With colors that swerve up, literally, from the canvas in thick swooshes and splatches of oil paints, Mateo Romero knows full well his paintings aren’t everyone’s cup of gallery cappucino. “I had a dealer in Arizona, and the person who worked in the gallery told me, ‘I think you’re wasting a lot of paint,'” Romero recalls with a slight laugh.
For the past six years, the Santa Fe, New Mexico, artist has been working in a unique method of portraying Southwestern landscapes and forms. His primary tools are oils, applied thickly on canvas with palette knives rather than brushes.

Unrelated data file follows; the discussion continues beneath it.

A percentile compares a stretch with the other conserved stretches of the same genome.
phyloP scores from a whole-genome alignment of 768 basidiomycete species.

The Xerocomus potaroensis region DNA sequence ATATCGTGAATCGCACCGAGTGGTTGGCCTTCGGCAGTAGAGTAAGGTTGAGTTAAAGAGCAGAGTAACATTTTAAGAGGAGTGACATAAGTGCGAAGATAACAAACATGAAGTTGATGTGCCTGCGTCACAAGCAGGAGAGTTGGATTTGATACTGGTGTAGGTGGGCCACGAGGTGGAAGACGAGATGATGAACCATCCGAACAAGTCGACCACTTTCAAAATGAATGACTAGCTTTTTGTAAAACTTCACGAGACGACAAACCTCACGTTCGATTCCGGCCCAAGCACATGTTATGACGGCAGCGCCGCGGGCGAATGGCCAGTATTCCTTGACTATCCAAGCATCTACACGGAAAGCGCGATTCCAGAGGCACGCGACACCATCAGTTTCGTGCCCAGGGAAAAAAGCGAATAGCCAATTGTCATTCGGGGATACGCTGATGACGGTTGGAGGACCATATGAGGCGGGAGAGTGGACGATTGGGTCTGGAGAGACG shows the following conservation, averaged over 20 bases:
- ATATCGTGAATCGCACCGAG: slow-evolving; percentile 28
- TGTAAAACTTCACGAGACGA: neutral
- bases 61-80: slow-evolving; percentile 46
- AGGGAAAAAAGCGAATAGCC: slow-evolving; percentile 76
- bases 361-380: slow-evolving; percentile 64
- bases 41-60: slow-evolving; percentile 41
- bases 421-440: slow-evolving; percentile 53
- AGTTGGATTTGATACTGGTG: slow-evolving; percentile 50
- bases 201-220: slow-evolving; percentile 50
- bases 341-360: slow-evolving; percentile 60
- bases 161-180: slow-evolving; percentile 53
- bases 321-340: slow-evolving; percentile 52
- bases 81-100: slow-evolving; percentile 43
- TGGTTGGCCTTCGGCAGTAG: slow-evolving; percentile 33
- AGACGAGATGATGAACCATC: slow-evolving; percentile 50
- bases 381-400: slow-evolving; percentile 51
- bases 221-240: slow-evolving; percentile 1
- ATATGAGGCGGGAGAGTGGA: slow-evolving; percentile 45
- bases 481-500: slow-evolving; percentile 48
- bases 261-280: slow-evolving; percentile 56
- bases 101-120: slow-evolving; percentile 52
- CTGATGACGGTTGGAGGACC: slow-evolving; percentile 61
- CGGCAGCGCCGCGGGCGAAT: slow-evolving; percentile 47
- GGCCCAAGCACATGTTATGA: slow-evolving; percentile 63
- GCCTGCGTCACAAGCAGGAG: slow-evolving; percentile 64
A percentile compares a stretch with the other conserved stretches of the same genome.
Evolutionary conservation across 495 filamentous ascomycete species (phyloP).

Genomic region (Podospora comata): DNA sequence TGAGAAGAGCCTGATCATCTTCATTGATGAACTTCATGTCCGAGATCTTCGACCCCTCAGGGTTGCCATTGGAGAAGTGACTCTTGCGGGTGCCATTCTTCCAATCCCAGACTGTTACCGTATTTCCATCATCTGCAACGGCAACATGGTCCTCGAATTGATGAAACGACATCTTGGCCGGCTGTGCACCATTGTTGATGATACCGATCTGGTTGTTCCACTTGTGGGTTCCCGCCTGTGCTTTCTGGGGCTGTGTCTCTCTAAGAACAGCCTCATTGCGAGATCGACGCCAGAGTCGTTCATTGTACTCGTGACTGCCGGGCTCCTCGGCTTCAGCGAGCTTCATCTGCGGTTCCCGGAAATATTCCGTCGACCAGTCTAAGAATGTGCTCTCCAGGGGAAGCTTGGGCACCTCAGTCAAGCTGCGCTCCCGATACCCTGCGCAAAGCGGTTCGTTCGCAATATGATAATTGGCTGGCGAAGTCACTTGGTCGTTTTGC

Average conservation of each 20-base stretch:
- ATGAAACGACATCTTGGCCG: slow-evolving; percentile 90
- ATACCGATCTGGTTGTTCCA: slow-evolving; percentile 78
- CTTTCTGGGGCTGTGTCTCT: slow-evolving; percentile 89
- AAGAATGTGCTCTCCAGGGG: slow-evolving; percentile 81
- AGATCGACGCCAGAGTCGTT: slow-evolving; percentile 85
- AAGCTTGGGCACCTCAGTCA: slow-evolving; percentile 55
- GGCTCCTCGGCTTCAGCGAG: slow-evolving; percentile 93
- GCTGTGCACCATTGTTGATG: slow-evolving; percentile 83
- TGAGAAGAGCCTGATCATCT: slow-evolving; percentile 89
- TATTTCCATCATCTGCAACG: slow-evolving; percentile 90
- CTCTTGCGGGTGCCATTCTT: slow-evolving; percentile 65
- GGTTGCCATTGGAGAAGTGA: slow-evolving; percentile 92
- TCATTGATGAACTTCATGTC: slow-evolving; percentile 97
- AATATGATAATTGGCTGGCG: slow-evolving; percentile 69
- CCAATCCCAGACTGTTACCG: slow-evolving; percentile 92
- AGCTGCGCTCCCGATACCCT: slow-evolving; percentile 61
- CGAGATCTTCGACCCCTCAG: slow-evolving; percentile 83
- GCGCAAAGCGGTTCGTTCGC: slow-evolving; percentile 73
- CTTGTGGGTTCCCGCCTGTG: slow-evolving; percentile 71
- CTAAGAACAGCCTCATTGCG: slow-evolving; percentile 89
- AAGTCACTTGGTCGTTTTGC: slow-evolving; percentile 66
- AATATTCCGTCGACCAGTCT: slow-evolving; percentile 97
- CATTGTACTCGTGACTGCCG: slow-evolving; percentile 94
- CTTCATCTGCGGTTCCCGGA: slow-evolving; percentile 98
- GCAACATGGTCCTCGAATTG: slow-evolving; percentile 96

The results range from the sublime to what Romero calls the “wobbly,” where expressionist sensibilities dance around an otherwise serene scene, daring—if not taunting—viewers to find the kind of peace ordinarily found in Western landscapes.
60″ by 90″
“This is an imagined landscape with Taos horsemen riding in the waters. Expressionist brushwork in a figure/ground format.”
24″ by 24″
“Expressionist impasto palette knife work with emphasis on vertical rock formations.”